The school-to-prison pipeline is a term used to describe the pathway traveled by students from public schools to incarceration in secure juvenile detention and correctional programs. It begins with students who are marginalized by the education system because of their academic and behavioral issues. The pipeline leads from school failure and disciplinary exclusion to involvement with the juvenile justice system. Youth who are ethnic minorities (especially those who are African-American or Hispanic) as well as those with educational disabilities (especially those with learning and behavioral disorders) are significantly overrepresented in data sets representing key points along the pipeline (e.g., students with poor academic achievement, high rates of suspension, expulsion, and dropout) as well as their high rates of incarceration. From his personal perspective and experience with the juvenile justice system, the author attempts to explicate the pipeline, and to describe efforts to impact it positively.

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Special Education Past, Present, and Future: Perspectives from the Field
Type: Book
ISBN: 978-1-78350-835-8

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Article
Publication date: 15 July 2011

Anna Souhami

The Youth Justice Board (YJB) was established in 1998 as a central part of the Labour government's radical programme of youth justice reform. Yet while it has had a…

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545

Abstract

Purpose

The Youth Justice Board (YJB) was established in 1998 as a central part of the Labour government's radical programme of youth justice reform. Yet while it has had a central role in directing the culture, organisation and activities of youth justice in England and Wales, it is poorly understood. As its future hangs in the balance, this paper seeks to draw on a unique empirical study of the operation of the YJB to explore what it is, what it does and why it is so difficult to describe.

Design/methodology/approach

The research involved 18 months' ethnographic fieldwork. For one calendar year (2006‐2007), research focused on the internal operation of the YJB including observations of meetings, depth interviews and documentary analysis. A second strand of research explored the regional operation of the YJB. This involved observations of regional monitors and assessment processes and interviews and focus groups with Youth Offending Teams staff.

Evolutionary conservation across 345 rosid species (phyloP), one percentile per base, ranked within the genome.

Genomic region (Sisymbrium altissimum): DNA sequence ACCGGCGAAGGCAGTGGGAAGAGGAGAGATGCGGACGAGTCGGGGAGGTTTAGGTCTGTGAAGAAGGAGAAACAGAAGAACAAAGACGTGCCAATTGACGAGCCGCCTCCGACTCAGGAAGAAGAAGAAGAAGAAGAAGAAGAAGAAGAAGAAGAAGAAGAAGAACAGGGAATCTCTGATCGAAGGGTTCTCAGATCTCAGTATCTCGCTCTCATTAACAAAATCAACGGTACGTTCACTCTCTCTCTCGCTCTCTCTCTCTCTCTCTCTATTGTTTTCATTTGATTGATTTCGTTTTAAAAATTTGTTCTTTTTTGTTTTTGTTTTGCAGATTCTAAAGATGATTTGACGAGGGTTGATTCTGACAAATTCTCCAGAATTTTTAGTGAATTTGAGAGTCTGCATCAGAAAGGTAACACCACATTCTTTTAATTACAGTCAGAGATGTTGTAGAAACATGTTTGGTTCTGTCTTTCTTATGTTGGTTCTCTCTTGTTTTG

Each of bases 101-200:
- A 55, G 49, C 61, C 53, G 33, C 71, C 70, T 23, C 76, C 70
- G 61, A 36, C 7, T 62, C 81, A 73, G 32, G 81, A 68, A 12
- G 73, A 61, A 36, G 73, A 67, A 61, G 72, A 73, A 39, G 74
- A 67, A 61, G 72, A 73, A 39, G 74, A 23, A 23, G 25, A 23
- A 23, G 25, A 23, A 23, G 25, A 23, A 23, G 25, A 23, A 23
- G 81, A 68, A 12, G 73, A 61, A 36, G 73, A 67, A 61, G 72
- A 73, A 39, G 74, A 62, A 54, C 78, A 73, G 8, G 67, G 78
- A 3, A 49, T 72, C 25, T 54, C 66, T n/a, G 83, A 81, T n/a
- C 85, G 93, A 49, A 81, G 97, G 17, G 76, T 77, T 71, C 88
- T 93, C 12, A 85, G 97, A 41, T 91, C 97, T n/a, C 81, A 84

Findings

The research shows that the YJB is an inherently ambiguous organisation. This ambiguity has made it simultaneously highly insecure and extremely productive, enabling it to extend its influence and activities beyond those initially envisaged in New Labour's reforms. However, the difficulty in defining the YJB also suggests the full effect of its activities will only become clear once it has gone.

Originality/value

While there has been much academic interest in the YJB, this research is the only empirical study of it. It, therefore gives a unique insight into the organisation and culture of the English and Welsh youth justice system.

Details

Safer Communities, vol. 10 no. 3
Type: Research Article
ISSN: 1757-8043

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Article
Publication date: 17 June 2011

Susan McVie

Widespread criticism of the youth justice system in England and Wales has resulted in calls for it to adopt a restorative paradigm. This paper seeks to review the…

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1049

Abstract

Purpose

Widespread criticism of the youth justice system in England and Wales has resulted in calls for it to adopt a restorative paradigm. This paper seeks to review the historical development of youth justice in neighbouring Scotland and Northern Ireland.

Design/methodology/approach

The historical development of youth justice in Scotland and Northern Ireland is reviewed with a view to learning lessons from these two very different models, compared to the current model in England and Wales.